Since independence the army has gone through a large number of reorganisations. The army's heritage includes the prestigious Tirailleurs sénégalais. In 1978, Senegal dispatched a battalion to the Inter-African Force in Zaire, in the aftermath of the Shaba II fighting. The Senegalese contingent was under the command of Colonel Osmane Ndoye.[4] The Senegalese force comprised a parachute battalion from Thiaroye.

The Army currently consists of two divisions, the Operations Division and the Logistic Division. The IISS estimated in 2012 that the Army had a strength of 11,900 soldiers, three armoured battalions the 22nd, 24th, and 25th (at Bignona) and the 26th Bataillon de reconnaissance et d'Appui at Kolda; there are six infantry battalions 1st to 6th.[5] 3rd Battalion may have been at Kaolack with 4th at Tambacounda at one point.[6]

Also reported is the 12th Battalion of the 2nd Military Zone at Saint Louis (Dakhar Bango),[7] along with the Prytanée militaire de Saint-Louis, a military secondary school.

Although the Senegalese air force is geared towards supporting it, the army may have previously maintained its own very small aviation branch, called the "Aviation Légère de l'Armée de Terre" (like the French army's equivalent), which may have counted up to five light helicopters and two SA330 Puma transport helicopters. The IISS Military Balance 2012 does not list any helicopters in army service.

National Gendarmerie

The Gendarmerie is a military force which provides policing and security. It includes a Territorial Gendarmerie with general policing duties, and a Mobile Gendarmerie for special tasks and serious public disorder.

The Senegalese gendarmerie evolved out of a French colonial Spahi detachment sent to Senegal in 1845. This detachment (which became today's Red Guard of Senegal) was the cadre around which the "Colonial Gendarmerie" was formed. On independence this became the National Gendarmerie.

The commander is General Abdoulaye Fall (a different person from the current Armed Forces Chief of Staff of the same name), whose rank is Divisional General, and whose full job title is "High Commander of the Gendarmerie and Director of Military Justice".

The navy (marine), also known as the Armée de mer, is of small size and is commanded by a Ship-of-the-Line Captain. It is responsible for securing Senegal's Atlantic coastline which is strategically located on the extreme west of the African continent. The navy was created in 1961.

The Navy is divided into three branches known as "groupings":[8]

1.) The Operational Naval Grouping (Groupement Naval Opérationnel), which is divided into three flotillas and one group:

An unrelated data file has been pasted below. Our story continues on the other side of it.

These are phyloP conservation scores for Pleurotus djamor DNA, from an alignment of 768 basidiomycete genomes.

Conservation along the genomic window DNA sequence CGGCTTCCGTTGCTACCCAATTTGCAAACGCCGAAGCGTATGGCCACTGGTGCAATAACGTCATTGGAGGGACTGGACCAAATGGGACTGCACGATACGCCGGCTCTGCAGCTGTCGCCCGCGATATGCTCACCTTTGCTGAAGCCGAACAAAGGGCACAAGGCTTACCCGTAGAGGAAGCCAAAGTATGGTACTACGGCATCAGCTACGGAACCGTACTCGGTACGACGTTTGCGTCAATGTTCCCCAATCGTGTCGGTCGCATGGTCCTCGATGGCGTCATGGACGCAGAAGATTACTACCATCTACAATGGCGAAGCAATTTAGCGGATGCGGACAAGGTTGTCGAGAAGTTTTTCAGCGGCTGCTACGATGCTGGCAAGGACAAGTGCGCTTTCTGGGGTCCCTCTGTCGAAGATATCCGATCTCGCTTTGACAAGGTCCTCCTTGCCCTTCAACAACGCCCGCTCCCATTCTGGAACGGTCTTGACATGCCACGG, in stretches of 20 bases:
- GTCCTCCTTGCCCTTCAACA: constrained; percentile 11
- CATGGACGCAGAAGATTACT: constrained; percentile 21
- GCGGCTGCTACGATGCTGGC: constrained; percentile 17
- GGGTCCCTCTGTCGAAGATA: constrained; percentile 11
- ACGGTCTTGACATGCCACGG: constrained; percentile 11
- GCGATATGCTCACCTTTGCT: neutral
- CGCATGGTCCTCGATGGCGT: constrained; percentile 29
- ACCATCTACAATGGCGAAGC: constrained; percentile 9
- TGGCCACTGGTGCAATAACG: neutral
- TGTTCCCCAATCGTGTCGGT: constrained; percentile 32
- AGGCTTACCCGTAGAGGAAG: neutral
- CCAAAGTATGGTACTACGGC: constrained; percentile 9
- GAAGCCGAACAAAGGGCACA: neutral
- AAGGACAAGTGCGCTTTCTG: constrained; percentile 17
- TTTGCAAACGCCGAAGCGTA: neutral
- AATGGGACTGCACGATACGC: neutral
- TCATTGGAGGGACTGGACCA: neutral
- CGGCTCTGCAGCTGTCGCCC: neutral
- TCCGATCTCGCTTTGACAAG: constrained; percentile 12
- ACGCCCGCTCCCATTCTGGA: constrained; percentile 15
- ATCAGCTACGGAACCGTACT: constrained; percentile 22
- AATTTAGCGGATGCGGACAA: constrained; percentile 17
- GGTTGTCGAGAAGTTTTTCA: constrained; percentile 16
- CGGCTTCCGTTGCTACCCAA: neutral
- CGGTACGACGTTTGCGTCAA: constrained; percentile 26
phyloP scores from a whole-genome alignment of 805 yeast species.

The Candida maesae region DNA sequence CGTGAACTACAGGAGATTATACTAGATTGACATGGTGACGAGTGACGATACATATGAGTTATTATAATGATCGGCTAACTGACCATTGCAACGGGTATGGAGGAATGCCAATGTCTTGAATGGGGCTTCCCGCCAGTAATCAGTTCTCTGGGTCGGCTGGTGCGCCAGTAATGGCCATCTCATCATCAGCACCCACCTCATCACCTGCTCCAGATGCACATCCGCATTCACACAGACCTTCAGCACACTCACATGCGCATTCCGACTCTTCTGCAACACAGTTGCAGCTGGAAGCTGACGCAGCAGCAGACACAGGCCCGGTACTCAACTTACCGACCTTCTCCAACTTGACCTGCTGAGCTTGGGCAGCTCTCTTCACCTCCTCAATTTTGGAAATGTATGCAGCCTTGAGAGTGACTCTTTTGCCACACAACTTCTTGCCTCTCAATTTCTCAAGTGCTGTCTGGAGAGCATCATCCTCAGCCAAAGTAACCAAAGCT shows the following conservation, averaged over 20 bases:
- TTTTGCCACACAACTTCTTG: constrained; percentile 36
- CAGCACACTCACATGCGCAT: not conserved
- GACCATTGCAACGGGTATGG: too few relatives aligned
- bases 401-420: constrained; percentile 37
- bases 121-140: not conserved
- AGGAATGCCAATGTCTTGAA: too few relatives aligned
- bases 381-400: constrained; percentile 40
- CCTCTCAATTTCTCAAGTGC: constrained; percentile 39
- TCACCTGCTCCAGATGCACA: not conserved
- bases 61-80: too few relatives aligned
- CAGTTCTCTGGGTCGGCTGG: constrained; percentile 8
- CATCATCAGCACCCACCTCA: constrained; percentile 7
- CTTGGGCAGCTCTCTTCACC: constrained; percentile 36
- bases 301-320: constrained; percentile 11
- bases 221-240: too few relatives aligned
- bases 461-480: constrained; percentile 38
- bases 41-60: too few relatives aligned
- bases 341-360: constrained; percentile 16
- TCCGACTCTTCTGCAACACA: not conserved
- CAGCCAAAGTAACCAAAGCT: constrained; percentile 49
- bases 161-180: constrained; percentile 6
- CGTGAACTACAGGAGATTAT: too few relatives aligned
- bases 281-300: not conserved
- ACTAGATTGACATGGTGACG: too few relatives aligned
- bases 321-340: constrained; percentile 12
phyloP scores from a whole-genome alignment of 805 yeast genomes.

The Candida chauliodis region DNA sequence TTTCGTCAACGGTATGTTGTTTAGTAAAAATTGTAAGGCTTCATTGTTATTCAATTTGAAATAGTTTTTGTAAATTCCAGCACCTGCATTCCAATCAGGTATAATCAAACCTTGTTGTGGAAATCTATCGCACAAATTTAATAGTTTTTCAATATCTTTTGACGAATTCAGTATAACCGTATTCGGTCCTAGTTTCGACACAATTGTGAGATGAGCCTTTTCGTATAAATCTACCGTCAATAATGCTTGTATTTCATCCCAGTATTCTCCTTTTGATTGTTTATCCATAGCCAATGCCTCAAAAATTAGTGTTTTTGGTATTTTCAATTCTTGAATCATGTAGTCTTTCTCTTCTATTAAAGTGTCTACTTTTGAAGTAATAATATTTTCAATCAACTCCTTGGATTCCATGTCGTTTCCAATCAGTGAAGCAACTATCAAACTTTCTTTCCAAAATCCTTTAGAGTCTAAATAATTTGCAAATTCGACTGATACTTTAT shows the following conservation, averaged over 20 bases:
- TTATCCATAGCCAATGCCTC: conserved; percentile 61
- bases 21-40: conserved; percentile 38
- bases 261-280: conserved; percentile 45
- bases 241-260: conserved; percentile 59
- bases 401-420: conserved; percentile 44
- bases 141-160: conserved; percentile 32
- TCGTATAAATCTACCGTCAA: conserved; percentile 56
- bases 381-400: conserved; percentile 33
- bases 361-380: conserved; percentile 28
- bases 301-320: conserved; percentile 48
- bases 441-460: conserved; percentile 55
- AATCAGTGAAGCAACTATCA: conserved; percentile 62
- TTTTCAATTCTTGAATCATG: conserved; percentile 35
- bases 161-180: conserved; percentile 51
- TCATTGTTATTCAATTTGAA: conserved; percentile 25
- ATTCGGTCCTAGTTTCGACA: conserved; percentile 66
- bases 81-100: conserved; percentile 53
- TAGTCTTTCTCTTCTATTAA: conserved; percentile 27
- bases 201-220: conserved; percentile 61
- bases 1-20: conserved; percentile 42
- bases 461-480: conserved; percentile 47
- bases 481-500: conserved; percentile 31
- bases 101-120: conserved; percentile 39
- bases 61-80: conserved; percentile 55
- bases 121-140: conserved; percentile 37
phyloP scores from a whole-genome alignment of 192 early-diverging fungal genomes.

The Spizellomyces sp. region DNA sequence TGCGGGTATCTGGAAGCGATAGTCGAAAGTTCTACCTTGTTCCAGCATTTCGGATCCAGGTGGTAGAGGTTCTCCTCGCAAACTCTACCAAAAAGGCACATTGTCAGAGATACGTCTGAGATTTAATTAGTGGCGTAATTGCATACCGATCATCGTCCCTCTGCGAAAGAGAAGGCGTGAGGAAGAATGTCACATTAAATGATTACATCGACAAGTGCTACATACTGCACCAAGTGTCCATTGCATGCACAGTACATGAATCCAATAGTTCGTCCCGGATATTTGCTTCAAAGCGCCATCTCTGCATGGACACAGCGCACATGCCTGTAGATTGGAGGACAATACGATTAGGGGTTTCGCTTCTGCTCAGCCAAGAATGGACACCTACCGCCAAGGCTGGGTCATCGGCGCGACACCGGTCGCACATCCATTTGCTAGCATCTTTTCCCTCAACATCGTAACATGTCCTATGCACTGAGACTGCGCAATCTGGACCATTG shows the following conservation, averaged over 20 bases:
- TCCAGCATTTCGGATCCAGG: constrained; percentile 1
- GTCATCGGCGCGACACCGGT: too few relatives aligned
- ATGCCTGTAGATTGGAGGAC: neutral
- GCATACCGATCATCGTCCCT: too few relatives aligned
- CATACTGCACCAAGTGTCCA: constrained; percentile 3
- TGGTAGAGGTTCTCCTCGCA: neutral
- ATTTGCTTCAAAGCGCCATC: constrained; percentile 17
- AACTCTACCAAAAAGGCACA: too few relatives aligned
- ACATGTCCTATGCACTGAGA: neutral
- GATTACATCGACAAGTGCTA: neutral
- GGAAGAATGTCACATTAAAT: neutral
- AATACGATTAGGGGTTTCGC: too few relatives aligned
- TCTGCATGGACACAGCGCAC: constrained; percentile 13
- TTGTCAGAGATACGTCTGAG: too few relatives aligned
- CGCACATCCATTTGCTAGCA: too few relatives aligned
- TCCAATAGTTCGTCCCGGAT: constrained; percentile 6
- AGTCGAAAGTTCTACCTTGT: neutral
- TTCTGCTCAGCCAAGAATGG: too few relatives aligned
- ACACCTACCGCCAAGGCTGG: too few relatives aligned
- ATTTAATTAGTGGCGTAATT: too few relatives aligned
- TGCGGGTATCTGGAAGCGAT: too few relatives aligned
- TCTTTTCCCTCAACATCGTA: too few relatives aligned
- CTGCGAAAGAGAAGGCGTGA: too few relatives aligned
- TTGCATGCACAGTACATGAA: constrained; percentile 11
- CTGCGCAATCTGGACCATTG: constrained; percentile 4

• The High Seas Patrol Boats (Patrouilleurs de Haute Mer),
  • The Coastal Surveillance Vessels (Bâtiments de Surveillance Côtière),
  • The Fast Coastal Boats (Vedettes Côtières Rapides) and
  • The Transport Group (groupe de transport).

2.) The Naval Support Grouping (Groupement de Soutien de la Marine) responsible for ports, repairs, training, and logistics.

3.) The Fluvial-Maritime Surveillance Grouping.

Air Force

The air force (Armée de l'Air) is orientated towards providing support for ground forces and resembles an army aviation corps. It has no air-to-air combat aircraft, but possesses Mil Mi-24 gunship helicopters, transport helicopters and aeroplanes, and reconnaissance helicopters and aeroplanes. This small force is commanded by a colonel.

Military zones

At the present time, there are seven military zones:[9]

Each zone comprises a garrison office which caters to military issues and a social service office. The IISS Military Balance listed four zones in 2007.


Armored Cars

Armoured personnel carriers

Other 'soft-skin' military vehicles not listed by the IISS:

  • Ford M-151 Jeep 4x4
  • Reo M-35 6x6 trucks
  • Reo M-44 6x6 trucks
  • ACMAT trucks
  • M-809 6x6 trucks



Anti-tank weapons:

  • 4 MBDA MILAN ATGM Launchers
  • 31 Larc-89\Strim 89mm Light ATRLs RL

Air defence weapons:

  • 21 53-T-2/M-693 20mm AAGs
  • 12 Bofors L-60 40mm AAGs

Source: IISS Military Balance 2012, 450.



  1. Matisek, Jahara (March 2019). "An Effective Senegalese Military Enclave: The Armée-Nation "Rolls On"". African Security. 12: 62–86. doi:10.1080/19392206.2019.1593004.
  2. Ndiaye, Ndèye Fatou; Sané, Chamsidine (17 January 2017). "Opérations en Gambie : Il était une fois "Fodé Kaba 1" et "Fodé Kaba 2"". (in French).
  3. "Guinea: Senegal Sends Troops To Bissau". 12 June 1998.
  4. "Le Potential". Archived from the original on 2014-03-29. Retrieved 2014-03-29.
  5. IISS Military Balance 2012, 449.
  6. "Archived copy". Archived from the original on 2014-03-29. Retrieved 2012-06-30.CS1 maint: archived copy as title (link)
  8. Bryden & N'Diaye (eds), 'Security Sector Governance in Francophone West Africa, DCAF, 2011, 207.
  9. État Major des Armees, Zones militaires Archived July 26, 2009, at the Wayback Machine, accessed August 2009

Part of this article is derived from the equivalent article at French Wikipedia